TeenBookHoots is the last stop on the blog tour- today I have a guest post from one of the award winning authors in the anthology, Katie Dale. She talks about her inspiration for her story in the anthology 'Trick or Tweet.'
Thank you so much for being part of the STORIES FROM THE EDGE Blogtour! I am so excited about this book and feel so honoured and thrilled to be included in an anthology with seven other UKYA authors I admire so much.
My story, TRICK OR TWEET is about a guy, “Bruce”, who is determined to meet a girl, “@Chlover”, he knows only from Twitter. By following all her tweets he believes he knows everything about her, including where she lives and what she looks for in a guy, and he has gone to great lengths to ensure their first meeting goes perfectly – you only get one chance to make a first impression after all, so he has prepared and rehearsed for ages in order to engineer the perfect first meeting. When he discovers she’s going to be at a Halloween masquerade ball he decides to gatecrash, as it seems like the perfect opportunity to finally make his move…
I wanted to write this story because I am fascinated by the way the internet, and social media in particular, has changed the way we interact with each other – much like wearing a physical mask.
We share more information with more people (even strangers) than ever before – photos, videos, even what we’re eating for lunch! – and consequently it can feel like you know your Facebook friends really well without ever meeting them. But it’s easy to forget that everything you see online is filtered – we design our own mask, post only what we choose to display, edit every comment, even photo-shop every image so that we give the impression we choose to give. Consequently, it can appear as if all our Facebook friends are all having wonderful, full, exciting lives – but it’s easy to forget that you cannot see what people do not choose to display, the flaws and problems we all have, but choose to hide beneath the mask.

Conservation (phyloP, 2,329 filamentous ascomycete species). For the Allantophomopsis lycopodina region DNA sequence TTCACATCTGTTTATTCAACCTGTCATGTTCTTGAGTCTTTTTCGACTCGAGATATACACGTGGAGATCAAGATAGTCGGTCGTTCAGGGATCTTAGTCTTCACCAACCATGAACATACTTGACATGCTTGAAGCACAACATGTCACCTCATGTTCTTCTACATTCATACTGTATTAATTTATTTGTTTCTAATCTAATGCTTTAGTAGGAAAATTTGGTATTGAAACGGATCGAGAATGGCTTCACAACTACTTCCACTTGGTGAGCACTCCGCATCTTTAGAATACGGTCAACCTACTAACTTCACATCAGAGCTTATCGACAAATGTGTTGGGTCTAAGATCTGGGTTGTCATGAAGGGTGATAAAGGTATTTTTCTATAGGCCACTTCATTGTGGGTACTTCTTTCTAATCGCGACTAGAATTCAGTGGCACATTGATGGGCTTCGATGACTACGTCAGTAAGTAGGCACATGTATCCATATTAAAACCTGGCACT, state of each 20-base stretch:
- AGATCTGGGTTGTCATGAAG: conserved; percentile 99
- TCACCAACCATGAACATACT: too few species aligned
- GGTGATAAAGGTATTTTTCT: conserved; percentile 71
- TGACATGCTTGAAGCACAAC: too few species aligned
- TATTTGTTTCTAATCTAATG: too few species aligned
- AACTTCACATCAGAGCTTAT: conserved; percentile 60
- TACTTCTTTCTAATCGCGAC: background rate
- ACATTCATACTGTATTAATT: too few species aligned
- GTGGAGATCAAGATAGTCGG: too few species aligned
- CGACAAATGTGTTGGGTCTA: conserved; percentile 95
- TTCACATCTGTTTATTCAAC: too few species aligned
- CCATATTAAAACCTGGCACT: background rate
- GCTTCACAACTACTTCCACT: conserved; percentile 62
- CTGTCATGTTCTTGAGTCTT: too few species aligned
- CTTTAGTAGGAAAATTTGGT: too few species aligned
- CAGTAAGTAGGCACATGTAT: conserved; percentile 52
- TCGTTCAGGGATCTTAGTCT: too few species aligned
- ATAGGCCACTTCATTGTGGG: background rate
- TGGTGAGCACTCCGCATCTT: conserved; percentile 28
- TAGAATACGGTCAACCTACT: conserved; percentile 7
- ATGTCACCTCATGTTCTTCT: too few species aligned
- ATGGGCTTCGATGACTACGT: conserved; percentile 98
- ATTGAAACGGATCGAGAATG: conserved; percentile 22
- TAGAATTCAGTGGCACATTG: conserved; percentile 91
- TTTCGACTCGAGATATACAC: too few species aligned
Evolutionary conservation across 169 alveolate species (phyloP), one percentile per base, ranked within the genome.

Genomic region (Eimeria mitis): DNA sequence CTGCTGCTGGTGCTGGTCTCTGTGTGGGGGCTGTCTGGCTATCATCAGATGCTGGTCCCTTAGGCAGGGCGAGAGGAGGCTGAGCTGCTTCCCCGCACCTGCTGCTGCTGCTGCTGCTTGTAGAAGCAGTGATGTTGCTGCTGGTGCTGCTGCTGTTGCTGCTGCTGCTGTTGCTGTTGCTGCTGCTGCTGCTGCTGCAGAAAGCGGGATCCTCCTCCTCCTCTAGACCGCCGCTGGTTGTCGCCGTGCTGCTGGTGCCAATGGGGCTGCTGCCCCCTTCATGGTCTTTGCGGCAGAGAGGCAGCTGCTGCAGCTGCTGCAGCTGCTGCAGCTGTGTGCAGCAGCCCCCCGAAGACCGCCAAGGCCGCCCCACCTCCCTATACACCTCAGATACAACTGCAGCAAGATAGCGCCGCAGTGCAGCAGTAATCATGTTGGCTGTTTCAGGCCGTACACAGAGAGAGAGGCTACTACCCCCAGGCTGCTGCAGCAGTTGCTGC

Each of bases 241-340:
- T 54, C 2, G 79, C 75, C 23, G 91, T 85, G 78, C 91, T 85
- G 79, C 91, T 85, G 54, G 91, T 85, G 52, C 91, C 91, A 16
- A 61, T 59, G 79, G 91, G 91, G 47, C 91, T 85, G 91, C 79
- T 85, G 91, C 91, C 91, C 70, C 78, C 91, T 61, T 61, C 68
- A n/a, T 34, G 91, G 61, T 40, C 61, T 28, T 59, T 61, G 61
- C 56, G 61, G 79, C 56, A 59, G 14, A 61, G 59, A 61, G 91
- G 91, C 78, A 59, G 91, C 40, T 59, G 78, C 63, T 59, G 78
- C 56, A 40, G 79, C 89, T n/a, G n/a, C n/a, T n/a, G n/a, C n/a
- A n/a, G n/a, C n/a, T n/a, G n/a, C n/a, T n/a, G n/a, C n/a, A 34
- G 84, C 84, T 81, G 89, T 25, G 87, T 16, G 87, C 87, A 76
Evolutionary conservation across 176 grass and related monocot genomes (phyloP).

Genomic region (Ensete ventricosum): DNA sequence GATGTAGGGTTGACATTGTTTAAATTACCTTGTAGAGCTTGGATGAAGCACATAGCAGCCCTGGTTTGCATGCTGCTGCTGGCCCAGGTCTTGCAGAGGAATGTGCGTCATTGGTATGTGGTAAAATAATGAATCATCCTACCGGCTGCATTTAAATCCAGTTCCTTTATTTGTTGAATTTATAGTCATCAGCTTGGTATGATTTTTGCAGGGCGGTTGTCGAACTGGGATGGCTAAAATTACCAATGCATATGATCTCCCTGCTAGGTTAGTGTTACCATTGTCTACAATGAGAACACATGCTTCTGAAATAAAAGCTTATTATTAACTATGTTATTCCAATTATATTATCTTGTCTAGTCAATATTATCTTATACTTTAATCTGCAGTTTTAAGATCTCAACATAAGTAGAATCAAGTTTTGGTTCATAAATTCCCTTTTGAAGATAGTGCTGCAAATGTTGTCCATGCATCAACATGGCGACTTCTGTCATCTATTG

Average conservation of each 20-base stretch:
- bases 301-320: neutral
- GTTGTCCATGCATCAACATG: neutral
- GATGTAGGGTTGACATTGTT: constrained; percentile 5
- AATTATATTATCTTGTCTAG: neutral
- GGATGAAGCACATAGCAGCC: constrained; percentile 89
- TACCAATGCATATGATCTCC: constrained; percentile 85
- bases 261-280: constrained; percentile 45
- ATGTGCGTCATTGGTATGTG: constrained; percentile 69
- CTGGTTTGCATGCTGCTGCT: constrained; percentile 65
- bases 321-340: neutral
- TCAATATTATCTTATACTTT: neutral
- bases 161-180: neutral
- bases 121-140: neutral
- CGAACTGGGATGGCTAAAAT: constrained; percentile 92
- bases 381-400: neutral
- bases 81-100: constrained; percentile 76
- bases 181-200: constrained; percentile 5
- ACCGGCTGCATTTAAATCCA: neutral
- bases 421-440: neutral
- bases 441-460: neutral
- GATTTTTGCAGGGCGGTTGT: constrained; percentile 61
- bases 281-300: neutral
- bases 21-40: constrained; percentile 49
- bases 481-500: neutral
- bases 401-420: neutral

Conversely, it’s very easy to be thoughtless online. Much like wearing a mask, the internet is liberating in its anonymity, and it’s easier to say things online you’d never say to someone in person – you can be braver and more honest, or meaner and more thoughtless purely because you’re not standing next to the person you’re talking to, and (in theory) you can switch off and walk away whenever you like with seemingly no real-world consequences. Tweets in particular are so short and so fast-moving, it’s easy to type something without thinking it through - yet they’re totally un-editable and once something’s online it’s out of your control…
Ultimately, social media is a universe of paradoxes:
We over-share, whilst concealing what we don’t want people to see;
You can switch off and walk away whenever you want to, yet it’s inescapable;
We project our best selves but feel enabled to say the cruellest things;
We are simultaneously self-consciously self-editing and utterly thoughtless;
You can be totally bravely honest or totally brazenly fake.
Consequently, in my story Bruce discovers that whilst he might have deliberately constructed his persona - or literal mask - to be exactly what @Chlover is looking for, @Chlover herself may not be exactly who she appeared to be online either…